This is not only false (as I mentioned in the Plato’s Heaven comment), but irrelevant. The criticism works so long as that ‘corresponding object’ is unproved, which it must be if it’s going to be included by the word ‘every’ in P1. This would be true *if I am an agnostic or even a theist*. This isn’t about convenience for me, but about rigour. There’s few things I dislike more than bad arguments for positions I agree with 🙂

    I’ll attempt to illustrate what I mean incase I’ve not been careful enough in previous comments:

    “P1: Every natural, innate desire in us corresponds to some real object that can satisfy that desire.” [emphasis mine]

    In order for this to be plausible, it must be justified (as Kreeft has attempted to do by defending it).

    Justifications for P1:
    J1 – Desire for food: food exists BRD (beyond reasonable doubt)
    J2 – Desire for sex: sex exists BRD
    J3 – Desire for sleep: sleep exists BRD
    J^n – Desire for God: God’s existence *not known BRD*.

    J^n does not need to be assumed nor proved false for P1 to be false, just remain merely unproved beyond a reasonable doubt. It renders P1 unjustified. The addition of J^n to J1-3 requires the proponent of P1 to prove too much – and beg the question to do it.

    Furthermore, as Andrew pointed out the desire to commune with the transcendent is not a universal innate desire. Humans exist who do not possess it, and don’t feel any the worse for it. This suggests it belongs in the category of cultural, rather than innate natural desires. Just because we have a word for godlessness and not Ozlessness doesn’t mean anything; we could invent one, as you just did. A lack of food, water, sex, sleep, friendship have very acute short and long-term detrimental effects on us. But the lack of spiritual commune has no comparable universal (or even near-universal) effect – at least in this life. If a desire for God is not innate, then J^n is removed and P1 is true. But then the argument doesn’t work anymore.

    From Kreeft’s argument above, little has been provided in way of evidence that this is innate as opposed to cultural, aside from an assertion to that effect. The addition of the words ‘honest introspection’ poisons the well by implying that anyone who disagrees with spiritual desire being innate is guilty of dishonesty, or self-delusion. That’s not only uncharitable, but a sneaky ad hominem. Intuition of the faithful is put forward as the only justification for P2, but the contrary intuitions of the unfaithful are discarded as dishonest. I’m willing to grant that this isn’t done maliciously, but it’s an inherent danger in building an argument upon an intuition that’s allegedly universally shared, when it is not.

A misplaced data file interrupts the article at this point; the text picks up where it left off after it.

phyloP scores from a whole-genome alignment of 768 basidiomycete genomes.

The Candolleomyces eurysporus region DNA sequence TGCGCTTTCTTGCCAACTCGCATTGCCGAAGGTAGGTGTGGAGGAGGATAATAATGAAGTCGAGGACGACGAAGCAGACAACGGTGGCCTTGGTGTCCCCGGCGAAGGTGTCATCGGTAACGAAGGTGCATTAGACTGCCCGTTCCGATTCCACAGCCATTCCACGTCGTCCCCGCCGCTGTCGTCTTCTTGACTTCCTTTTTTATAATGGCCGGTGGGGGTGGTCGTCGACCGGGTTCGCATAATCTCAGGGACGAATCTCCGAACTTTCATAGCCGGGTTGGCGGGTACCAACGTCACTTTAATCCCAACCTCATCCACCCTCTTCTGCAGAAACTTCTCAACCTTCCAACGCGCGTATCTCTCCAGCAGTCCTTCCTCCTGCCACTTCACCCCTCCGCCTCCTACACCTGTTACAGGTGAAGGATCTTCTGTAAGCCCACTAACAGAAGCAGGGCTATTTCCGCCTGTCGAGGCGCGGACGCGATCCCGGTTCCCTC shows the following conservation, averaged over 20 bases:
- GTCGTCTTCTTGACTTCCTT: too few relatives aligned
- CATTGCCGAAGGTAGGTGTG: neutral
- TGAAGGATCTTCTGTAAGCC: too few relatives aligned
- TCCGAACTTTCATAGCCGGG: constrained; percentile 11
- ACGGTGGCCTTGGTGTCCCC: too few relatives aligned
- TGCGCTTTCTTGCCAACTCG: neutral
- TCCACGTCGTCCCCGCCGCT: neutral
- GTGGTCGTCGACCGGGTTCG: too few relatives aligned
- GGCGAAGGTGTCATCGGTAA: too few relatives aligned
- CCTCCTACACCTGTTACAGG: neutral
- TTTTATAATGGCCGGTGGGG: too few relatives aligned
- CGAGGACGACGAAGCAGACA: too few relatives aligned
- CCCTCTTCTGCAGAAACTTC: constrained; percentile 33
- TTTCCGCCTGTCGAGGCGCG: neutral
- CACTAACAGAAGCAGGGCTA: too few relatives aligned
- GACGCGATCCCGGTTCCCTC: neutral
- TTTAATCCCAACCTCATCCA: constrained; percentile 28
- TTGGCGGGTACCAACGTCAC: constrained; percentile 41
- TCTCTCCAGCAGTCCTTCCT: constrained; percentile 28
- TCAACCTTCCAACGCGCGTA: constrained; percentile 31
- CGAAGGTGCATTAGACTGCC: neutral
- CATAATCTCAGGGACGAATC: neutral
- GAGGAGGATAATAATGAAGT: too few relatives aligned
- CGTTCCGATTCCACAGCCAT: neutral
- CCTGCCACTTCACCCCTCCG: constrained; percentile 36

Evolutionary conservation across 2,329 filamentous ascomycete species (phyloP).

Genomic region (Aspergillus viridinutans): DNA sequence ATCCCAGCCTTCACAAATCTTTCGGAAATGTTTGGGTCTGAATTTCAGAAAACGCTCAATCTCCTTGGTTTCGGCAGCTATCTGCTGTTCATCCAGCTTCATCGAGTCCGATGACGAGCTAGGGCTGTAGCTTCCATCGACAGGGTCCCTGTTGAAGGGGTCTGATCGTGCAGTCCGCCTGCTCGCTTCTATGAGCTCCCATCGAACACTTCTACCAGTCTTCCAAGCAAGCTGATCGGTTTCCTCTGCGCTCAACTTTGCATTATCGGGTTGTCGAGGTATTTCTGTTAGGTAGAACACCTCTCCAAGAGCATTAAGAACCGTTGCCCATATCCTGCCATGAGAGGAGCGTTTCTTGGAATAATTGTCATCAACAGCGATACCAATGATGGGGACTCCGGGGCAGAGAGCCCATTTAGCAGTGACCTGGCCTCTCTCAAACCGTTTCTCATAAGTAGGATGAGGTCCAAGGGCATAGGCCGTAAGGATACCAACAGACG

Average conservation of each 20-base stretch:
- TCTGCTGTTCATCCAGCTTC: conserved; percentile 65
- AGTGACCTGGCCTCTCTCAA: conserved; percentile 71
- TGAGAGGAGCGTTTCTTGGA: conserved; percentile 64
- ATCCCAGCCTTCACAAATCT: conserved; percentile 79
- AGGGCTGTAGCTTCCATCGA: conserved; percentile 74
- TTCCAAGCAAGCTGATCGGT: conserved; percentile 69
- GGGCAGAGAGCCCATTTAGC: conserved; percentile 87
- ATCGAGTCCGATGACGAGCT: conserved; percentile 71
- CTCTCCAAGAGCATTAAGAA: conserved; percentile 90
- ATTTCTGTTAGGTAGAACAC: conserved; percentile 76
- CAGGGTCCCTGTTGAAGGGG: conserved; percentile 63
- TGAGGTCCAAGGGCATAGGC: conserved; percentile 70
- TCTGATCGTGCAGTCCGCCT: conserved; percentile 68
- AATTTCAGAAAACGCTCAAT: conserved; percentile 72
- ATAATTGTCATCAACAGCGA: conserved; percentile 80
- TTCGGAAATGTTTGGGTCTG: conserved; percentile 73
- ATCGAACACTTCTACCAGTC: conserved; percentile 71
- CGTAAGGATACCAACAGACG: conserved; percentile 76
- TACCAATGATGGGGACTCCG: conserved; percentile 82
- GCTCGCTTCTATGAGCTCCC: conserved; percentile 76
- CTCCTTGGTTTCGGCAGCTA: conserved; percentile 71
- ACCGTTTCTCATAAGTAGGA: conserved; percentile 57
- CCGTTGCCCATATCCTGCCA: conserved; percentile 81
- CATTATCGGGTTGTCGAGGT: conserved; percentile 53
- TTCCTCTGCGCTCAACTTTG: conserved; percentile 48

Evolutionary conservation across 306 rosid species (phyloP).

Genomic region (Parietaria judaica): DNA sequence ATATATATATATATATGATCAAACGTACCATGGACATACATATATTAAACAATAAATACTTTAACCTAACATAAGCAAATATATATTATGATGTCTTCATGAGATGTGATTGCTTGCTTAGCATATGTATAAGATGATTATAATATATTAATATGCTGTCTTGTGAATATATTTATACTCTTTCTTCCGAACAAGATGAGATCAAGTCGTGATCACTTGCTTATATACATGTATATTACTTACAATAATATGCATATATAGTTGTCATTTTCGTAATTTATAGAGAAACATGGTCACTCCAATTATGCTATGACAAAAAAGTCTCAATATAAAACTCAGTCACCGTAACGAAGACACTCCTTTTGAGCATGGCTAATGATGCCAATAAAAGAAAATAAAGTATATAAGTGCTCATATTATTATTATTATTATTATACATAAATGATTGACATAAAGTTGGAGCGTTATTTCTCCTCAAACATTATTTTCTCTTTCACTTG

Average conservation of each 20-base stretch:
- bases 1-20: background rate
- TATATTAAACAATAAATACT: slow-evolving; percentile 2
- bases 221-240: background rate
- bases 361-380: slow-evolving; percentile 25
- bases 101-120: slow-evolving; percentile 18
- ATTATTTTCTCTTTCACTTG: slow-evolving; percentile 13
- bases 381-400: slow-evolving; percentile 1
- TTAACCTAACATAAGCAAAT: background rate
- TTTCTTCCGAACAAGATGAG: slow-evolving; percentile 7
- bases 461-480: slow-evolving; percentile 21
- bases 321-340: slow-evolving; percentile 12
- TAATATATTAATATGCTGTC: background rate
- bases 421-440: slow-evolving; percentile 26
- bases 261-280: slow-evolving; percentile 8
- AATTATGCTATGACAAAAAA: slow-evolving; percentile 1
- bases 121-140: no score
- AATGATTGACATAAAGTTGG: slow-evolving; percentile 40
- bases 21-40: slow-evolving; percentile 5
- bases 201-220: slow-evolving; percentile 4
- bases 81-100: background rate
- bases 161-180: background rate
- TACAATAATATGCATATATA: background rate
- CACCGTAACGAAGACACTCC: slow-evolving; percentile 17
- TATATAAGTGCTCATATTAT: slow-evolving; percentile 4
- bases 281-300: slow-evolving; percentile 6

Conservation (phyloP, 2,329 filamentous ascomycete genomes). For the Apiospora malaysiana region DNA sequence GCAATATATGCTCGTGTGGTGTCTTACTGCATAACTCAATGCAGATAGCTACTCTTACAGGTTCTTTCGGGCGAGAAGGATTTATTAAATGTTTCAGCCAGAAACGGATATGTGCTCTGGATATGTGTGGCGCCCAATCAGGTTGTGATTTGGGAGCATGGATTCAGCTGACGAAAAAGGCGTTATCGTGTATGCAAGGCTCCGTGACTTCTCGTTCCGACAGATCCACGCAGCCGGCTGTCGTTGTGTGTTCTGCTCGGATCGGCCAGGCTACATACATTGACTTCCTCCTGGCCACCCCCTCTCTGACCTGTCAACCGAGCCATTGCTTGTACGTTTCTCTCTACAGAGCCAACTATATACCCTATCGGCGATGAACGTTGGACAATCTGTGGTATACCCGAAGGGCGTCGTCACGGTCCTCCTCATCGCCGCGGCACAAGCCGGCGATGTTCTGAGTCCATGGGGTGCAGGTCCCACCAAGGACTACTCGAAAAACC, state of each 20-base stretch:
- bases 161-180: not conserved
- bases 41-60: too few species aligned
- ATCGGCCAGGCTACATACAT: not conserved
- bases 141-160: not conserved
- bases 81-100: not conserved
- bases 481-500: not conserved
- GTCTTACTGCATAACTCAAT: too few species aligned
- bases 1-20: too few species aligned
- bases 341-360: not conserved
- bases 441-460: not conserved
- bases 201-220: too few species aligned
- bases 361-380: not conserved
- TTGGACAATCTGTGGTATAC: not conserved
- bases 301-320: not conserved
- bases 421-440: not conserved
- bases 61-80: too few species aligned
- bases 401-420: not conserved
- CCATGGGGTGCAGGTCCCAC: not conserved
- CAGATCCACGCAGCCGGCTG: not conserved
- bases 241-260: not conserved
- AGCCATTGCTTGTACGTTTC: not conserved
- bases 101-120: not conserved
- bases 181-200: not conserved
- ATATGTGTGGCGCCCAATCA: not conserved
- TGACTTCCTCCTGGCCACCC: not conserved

When Sarte asks “Is that all there is?”, a reasonable reply can be “Yes! That may be all there is”. Rhetorical questions can look so profound until one actually answers them. It’s not the most emotionally satisfying answer if we’re afraid of our eventual annihilation, but it’s not an absurd answer either. There’s also a sampling bias at work here when drawing upon historical literature to evidence the ‘honest introspection’ point, as it will be heavily skewed in the favour of theism since it’s been so dangerous to be a nonbeliever for most of history.

    I need not be a ‘science-worshipping atheist’ to make these points, not least of all since they are philosophical in nature. Nor am I incapable of changing my mind in response to a good argument. This just isn’t one of those arguments.

  • Alex

    I need not do so. I can assent that P1 is true, but deny that a desire for the transcendent is innate. It’s an empirical claim after all, and the existence of people who lack such a desire are numerous – and happy.

  • There are also people who have no desire for food or sex. Would you say, then, that there is not a universal desire for food and sex among human beings?

  • Alex

    As a logical point, yes. It’s not shared by all humans, and so is not universal in the strong sense of the word (relating to or done by all people or things in the world or in a particular group; applicable to all cases). But then, few things if any would be; 23 pairs of chromosomes isn’t even universal, and that defines us as a species if anything does!

    However, those without a hunger reflex are very specific medical outliers with a recognised congenital defect, hyperinsulinism. And asexuality can have either a medical basis (controversial, but sexuality is clearly realised in the brain *somehow*) or be one of many orientations on the spectrum of human sexuality (the prefered view by the asexual community). They too apparently feel no worse for their lack of desire.

    Seems to me that neither of these is in the same weight class as a desire for the transcendent. The above two cases represent fringe outliers, and possibly of a medical nature (definitely so for hyperinsulinism). Congenital hyperinsulinism effects one in 50,000 newborns. Asexual people make up roughly 1-2% of the population. Non-belief in the supernatural is as high as 18% of the world population. That’s hardly a fringe outlier; it’s a sizeable minority.

    Furthermore, to compare them might invite one to treat non-theism as a ‘disease’ to be ‘cured’, which is hardly flattering, and definitely insulting.

  • Andrew Ryan

    “Andrew refused to give me an example of a natural desire that does not have a real object.”

    As Alex points out, we don’t need to give one. You can’t say “Whales aren’t mammals because all mammals are smaller than a house”, and then say the only defeater of the argument is if I show you another mammal larger than a house.